According to Dr. Soni, the T.S.A. officers said they would need a â€œdoctorâ€™s noteâ€� to bring on all of the food. He said he pointed out that he and his wife were doctors, and then offered to get a pediatrician colleague on the phone...
The T.S.A. officers confiscated some of the food. â€œThey divided it up. They took a jar of prunes and one of bananas, and I think a bottle of formula,â€� he said.
Kinetic steampunk submarine sculpture - Boing Boing
Argentine kinetic sculptor Pablo Lavezzari has a new creation called "Utopia" that's a kind of hand-cranked, tabletop steampunk submarine/fish. It's handsome standing still, and a total knockout when it's in motion.
Link to video, Link to stills gallery
(via Automata Blog)
Scientists Find Believing Can Be Seeing - Slashdot
Ponca City, We Love You writes "Scientists at University College London have found the link between what we expect to see, and what our brain tells us we actually saw revealing that the context surrounding what we see is all important â€” sometimes overriding the evidence gathered by our eyes and even causing us to imagine things which aren't really there. A vague background context is more influential and helps us to fill in more blanks than a bright, well-defined context. This may explain why we are prone to 'see' imaginary shapes in the shadows when the light is poor. "Illusionists have been alive to this phenomenon for years," said Professor Zhaoping. "When you see them throw a ball into the air, followed by a second ball, and then a third ball which 'magically' disappears, you wonder how they did it. In truth, there's often no third ball â€” it's just our brain being deceived by the context, telling us that we really did see three balls launched into the air, one after the other." The original research paper is available on PLOS, the open-access, peer-reviewed journal."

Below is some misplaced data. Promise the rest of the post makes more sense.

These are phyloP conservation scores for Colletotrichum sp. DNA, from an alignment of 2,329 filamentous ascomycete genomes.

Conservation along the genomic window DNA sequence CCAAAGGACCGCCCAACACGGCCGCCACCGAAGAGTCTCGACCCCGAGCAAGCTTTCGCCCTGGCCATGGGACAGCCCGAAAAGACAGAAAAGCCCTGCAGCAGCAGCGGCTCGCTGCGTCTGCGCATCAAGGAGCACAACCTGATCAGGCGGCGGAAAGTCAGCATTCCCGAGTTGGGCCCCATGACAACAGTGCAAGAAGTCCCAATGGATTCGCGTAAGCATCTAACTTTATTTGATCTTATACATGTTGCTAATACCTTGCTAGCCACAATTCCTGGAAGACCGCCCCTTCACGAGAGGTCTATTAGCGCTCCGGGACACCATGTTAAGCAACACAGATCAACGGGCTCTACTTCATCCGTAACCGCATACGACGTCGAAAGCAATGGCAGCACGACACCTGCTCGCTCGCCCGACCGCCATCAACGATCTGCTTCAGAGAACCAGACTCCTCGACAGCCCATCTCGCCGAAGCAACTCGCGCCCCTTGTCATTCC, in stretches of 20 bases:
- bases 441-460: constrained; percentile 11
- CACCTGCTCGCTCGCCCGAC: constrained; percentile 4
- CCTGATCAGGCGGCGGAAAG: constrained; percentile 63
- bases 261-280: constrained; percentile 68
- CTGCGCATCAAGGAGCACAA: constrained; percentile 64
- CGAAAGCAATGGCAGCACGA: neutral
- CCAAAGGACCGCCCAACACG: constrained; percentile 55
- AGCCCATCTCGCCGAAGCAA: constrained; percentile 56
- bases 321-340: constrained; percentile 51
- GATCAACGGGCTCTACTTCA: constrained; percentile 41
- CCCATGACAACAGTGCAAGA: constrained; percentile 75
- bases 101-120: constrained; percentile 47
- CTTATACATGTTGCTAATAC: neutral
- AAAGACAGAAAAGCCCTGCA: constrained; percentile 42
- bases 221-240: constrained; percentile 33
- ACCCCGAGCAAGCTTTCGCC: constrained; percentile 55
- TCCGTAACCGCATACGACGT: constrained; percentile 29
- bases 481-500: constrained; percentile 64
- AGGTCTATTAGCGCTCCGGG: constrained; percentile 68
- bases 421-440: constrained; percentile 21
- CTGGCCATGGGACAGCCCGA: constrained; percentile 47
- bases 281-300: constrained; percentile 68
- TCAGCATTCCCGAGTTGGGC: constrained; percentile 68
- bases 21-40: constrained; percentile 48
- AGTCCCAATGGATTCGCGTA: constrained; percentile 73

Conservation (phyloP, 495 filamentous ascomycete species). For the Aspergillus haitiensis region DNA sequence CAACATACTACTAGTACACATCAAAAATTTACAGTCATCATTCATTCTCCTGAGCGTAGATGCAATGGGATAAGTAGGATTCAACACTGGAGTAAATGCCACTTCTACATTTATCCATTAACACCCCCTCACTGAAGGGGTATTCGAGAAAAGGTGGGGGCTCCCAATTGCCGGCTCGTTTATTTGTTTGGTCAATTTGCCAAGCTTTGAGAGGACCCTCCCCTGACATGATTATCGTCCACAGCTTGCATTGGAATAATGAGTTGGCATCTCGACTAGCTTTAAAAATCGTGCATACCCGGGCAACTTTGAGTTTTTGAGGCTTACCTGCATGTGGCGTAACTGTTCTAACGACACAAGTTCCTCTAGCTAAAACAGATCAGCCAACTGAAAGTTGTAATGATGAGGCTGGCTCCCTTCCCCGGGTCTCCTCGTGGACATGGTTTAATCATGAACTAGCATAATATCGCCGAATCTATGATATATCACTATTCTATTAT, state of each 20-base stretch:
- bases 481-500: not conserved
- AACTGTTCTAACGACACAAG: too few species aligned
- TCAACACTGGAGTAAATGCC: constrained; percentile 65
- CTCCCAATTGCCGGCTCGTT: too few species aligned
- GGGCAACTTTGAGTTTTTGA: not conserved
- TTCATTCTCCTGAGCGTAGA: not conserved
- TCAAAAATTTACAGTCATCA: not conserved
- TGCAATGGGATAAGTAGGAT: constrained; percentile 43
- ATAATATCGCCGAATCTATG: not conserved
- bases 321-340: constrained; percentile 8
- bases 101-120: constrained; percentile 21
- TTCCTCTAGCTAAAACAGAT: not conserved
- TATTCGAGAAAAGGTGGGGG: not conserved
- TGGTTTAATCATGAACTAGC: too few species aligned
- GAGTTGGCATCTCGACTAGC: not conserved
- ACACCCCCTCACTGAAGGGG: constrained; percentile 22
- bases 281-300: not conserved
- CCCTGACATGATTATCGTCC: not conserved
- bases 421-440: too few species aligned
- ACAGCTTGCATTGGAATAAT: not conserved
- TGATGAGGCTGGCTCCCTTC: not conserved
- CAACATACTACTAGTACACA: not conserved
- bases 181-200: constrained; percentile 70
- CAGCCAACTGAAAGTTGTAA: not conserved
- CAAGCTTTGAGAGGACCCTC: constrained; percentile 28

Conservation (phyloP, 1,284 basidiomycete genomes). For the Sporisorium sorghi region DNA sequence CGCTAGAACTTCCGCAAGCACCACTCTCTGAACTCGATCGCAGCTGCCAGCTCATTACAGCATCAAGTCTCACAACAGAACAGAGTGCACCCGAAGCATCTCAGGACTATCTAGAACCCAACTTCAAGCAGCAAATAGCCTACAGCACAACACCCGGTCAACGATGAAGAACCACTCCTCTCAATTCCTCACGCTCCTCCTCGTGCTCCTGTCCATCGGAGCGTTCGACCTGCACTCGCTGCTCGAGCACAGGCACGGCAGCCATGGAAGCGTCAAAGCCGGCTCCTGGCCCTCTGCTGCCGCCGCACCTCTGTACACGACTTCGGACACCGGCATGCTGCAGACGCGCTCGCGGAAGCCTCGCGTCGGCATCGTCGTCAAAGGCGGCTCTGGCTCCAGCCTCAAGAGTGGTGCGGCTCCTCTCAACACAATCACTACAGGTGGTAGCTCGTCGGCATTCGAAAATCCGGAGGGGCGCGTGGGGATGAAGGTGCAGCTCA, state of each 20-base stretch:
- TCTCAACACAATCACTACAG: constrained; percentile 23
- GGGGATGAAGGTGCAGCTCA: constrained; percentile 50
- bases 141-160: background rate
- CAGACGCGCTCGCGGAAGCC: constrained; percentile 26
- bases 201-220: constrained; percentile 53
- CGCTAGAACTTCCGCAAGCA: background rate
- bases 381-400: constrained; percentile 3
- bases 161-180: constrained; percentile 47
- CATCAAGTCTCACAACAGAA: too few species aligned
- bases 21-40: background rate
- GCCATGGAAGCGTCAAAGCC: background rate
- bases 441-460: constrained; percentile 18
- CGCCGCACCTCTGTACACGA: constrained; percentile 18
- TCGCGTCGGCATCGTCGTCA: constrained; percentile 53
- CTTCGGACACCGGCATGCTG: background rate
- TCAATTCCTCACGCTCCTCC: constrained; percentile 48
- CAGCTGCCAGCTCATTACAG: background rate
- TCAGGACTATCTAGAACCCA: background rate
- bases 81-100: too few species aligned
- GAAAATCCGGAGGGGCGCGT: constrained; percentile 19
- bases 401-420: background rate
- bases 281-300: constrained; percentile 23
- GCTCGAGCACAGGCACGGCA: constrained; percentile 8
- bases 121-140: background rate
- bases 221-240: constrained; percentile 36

Read more of this story at Slashdot.
Astronaut describes what space smells like - Boing Boing
On NASA's website, ISS Science Officer Don Pettit describes the "smell of space" -- long a staple of science fiction stories.